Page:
Author: Women and Equalities Committee

Related inquiry: So-called honour-based abuse

Date Published: 19 July 2023

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Victims of so-called honour-based abuse can be of any age, race, religion or sex. However, the true extent of honour-based abuse in the UK is not known. Action is required in a number of key areas, to address this issue and ensure that victims of honour-based abuse receive the support they need and deserve.

First, the limited and inconsistent data collection by police forces across the country makes it difficult to understand who is most at risk of honour-based abuse, in which communities it most often occurs in what forms it occurs, and how those communities are being served by the police and other agencies. The Government should ensure that police forces collect specific information about victims and perpetrators of honour-based abuse, including on their protected characteristics.

Secondly, victims of honour-based abuse are often scared to seek help from authorities for fear of retribution. They take huge risks in reporting the crimes against them, and it is critical that the public services in place to protect them are able to recognise that abuse at the first opportunity.The Government should set out the progress made in rolling out a national training package for frontline officers on recognising honour-based abuse.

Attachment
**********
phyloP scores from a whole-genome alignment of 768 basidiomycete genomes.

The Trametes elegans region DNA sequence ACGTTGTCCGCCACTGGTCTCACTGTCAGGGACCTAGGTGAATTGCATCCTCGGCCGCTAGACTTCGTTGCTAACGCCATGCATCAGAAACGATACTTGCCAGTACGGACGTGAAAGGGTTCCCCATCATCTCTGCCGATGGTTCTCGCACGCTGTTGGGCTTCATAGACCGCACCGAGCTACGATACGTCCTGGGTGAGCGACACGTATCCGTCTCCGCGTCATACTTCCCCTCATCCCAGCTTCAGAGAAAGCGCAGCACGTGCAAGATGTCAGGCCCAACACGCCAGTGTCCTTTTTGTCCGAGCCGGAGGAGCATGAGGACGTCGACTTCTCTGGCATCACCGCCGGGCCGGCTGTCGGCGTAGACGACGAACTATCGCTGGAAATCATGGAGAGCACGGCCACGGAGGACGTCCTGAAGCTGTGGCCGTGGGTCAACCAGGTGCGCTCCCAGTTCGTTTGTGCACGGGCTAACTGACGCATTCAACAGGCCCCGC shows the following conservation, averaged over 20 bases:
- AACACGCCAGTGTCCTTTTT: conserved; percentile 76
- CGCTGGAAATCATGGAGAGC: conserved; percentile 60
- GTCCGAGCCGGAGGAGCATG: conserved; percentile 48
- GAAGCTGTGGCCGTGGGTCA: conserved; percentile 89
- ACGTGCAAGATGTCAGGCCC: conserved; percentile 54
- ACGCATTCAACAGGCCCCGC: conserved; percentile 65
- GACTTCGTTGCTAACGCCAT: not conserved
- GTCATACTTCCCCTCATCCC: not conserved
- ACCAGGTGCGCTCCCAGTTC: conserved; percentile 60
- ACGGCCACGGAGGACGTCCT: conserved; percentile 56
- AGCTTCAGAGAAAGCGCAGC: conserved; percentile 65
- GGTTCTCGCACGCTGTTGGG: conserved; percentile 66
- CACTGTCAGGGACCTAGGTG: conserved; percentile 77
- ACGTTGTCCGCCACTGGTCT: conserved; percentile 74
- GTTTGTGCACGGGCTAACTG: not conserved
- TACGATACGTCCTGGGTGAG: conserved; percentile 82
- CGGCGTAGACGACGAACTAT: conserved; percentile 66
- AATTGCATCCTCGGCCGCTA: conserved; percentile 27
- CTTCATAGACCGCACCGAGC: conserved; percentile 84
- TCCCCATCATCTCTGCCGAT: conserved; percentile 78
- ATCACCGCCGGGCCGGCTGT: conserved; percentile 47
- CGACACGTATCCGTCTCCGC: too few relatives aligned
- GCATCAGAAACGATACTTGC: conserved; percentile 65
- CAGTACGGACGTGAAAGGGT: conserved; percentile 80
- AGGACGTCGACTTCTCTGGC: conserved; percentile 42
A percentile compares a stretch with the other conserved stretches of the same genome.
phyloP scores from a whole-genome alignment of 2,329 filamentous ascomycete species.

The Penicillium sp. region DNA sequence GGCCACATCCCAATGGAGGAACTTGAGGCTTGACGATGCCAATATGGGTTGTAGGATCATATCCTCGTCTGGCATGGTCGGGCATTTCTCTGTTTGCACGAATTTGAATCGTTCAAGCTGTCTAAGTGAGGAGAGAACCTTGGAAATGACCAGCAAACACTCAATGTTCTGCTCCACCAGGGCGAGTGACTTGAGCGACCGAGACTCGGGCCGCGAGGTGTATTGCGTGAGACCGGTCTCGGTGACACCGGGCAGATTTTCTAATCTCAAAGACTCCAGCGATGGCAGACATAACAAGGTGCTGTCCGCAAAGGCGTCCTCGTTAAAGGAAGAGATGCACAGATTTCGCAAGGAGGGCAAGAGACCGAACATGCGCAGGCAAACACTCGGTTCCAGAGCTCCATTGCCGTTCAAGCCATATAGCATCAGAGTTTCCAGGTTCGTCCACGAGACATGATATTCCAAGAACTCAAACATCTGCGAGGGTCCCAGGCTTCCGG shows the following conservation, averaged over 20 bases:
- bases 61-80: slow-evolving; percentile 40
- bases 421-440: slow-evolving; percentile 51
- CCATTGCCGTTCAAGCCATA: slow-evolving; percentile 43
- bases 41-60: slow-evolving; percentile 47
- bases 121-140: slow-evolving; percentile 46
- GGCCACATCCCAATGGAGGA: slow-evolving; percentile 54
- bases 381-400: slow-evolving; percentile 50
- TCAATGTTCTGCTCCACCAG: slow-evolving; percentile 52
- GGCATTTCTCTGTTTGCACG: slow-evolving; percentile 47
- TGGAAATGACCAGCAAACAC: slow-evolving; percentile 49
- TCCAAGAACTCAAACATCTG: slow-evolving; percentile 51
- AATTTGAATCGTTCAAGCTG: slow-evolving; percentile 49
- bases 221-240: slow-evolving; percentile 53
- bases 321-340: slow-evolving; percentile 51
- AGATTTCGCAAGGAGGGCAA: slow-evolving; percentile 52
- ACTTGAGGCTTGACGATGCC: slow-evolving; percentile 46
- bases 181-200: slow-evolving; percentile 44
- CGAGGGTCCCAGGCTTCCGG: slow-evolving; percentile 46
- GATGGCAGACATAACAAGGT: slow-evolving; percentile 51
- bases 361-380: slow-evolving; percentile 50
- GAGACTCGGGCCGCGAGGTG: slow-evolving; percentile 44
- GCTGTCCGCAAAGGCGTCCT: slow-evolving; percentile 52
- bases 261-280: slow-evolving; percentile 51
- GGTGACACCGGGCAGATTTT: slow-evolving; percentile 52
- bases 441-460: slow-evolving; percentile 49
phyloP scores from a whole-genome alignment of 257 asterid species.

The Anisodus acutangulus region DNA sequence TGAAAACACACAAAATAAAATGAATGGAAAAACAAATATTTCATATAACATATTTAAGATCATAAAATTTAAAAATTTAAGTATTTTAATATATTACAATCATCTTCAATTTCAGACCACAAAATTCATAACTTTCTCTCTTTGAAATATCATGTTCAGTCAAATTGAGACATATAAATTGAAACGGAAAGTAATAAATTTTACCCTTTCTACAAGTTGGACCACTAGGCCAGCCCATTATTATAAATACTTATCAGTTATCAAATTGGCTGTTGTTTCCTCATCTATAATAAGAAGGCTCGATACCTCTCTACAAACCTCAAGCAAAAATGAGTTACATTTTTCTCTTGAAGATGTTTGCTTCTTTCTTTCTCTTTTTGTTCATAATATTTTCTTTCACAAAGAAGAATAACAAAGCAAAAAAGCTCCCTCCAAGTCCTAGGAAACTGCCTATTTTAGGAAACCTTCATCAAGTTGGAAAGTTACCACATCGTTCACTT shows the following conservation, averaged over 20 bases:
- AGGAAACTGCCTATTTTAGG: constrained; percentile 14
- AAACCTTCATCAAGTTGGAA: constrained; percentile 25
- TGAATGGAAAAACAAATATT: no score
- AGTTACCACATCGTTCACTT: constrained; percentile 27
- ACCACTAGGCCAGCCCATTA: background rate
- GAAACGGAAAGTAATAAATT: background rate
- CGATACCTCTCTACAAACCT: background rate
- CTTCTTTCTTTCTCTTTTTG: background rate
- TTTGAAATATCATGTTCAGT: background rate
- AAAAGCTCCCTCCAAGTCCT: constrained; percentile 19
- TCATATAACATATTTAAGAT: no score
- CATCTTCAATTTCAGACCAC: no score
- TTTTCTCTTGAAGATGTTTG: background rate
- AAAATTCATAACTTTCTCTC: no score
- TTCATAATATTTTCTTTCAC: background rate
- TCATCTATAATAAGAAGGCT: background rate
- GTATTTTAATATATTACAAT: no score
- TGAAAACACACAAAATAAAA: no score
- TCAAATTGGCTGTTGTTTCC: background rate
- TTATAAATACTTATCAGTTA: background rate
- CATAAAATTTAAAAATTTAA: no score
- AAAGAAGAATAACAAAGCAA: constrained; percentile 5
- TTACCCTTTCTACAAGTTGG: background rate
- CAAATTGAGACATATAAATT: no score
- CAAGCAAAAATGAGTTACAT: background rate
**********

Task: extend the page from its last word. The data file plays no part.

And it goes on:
Thirdly, our inquiry has highlighted that there is significant variation in the understanding of honour-based abuse, not least across statutory agencies. We have seen significant support for a statutory definition of honour-based abuse to be introduced by the Government, in the same way it did for the term ‘domestic abuse’ under the Domestic Abuse Act 2021. In order to tackle honour-based abuse, it is essential that there is a shared understanding of the term across all agencies. To enable this, the Government should introduce a statutory definition of honour-based abuse, accompanied by statutory multi-agency guidance.

Finally, the issue of abusers using a victim’s insecure immigration status as a tool of control, exploiting the fear that reporting a crime against them will lead to action by Immigration Enforcement, must be tackled. In order to prevent perpetrators taking advantage of a victim’s immigration status, the Government should establish a firewall-type mechanism between the police and the Home Office to prevent data sharing for the purpose of immigration enforcement against victims of abuse, except in exceptional circumstances which must be narrowly defined.

The Government recently announced an extension to its ‘Support for Migrant Victims’ pilot, but this pilot does not address the shortfalls in funding for migrants with no recourse to public funds. This issue is also aggravated by the Government’s reservation on Article 59 of the Council of Europe Convention on preventing and combating violence against women and domestic violence, more commonly known as the ‘Istanbul Convention’. Removing this reservation would help limit perpetrators’ ability to use a victim’s immigration status as a tool for control, and we call on the Government to reconsider its position.

In addition to these four key areas, our Report also considers support for by-and-for services, which are an essential mechanism for assisting victims of honour-based abuse, the inclusion of honour-based abuse in the UK’s relationship, sex and health education curriculum, and the concept of honour-based abuse as an aggravating factor in law.